Logo IMG
HOME > My Amsci > Restricted Access

Probing Gas Hydrate Deposits

Restricted Access The content you've requested is available without charge only to active Sigma Xi members and American Scientist subscribers.

If you are an active member or an individual subscriber, please log in now in order to access this article.

If you are not a member or individual subscriber, you can:


Some immense hydrocarbon deposits arise when natural gas (methane) combines with water as a solid. Known as gas hydrate, this curious type of ice commonly forms under the seafloor, where in many parts of the world there is an abundance of methane and the appropriate pressure and temperature conditions prevail. Gas-hydrate deposits can also be found on land, under areas of permanently frozen ground. It remains unclear whether suppliers will ever try to tap these vast reservoirs of natural gas, because concentrations may be too low to merit extracting it. The authors explain how oil gas companies can take the first step toward probing the richness of hydrate deposits by deploying in boreholes a sensor that employs nuclear magnetic resonance.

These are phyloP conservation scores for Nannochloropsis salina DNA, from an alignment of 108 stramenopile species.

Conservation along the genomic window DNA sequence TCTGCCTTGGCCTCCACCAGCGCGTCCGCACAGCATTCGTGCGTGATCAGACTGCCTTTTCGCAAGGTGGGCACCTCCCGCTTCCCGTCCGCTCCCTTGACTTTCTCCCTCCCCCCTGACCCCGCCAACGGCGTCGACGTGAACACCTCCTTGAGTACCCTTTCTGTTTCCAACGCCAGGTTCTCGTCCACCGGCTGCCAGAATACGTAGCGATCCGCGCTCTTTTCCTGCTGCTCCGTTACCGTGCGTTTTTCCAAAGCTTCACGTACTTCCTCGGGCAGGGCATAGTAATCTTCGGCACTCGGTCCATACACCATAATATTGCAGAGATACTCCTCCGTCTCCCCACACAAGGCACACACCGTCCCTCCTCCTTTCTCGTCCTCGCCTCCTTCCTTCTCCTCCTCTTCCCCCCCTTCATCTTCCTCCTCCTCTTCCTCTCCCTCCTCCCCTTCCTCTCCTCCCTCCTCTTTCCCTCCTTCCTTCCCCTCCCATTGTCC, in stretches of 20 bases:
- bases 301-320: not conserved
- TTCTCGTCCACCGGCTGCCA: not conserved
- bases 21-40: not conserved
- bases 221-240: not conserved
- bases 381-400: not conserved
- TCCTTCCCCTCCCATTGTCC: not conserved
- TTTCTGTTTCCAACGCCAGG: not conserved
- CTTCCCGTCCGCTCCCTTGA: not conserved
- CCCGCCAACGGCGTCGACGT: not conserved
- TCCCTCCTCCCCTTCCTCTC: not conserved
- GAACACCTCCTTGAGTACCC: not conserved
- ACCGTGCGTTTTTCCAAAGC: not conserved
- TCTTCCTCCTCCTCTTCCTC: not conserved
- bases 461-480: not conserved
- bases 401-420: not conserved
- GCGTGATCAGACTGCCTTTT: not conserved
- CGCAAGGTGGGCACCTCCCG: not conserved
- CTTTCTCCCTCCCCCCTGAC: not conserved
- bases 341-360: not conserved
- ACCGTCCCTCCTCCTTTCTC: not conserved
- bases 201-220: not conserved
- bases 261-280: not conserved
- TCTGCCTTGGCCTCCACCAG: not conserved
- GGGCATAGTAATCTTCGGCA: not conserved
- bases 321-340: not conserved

Subscribe to American Scientist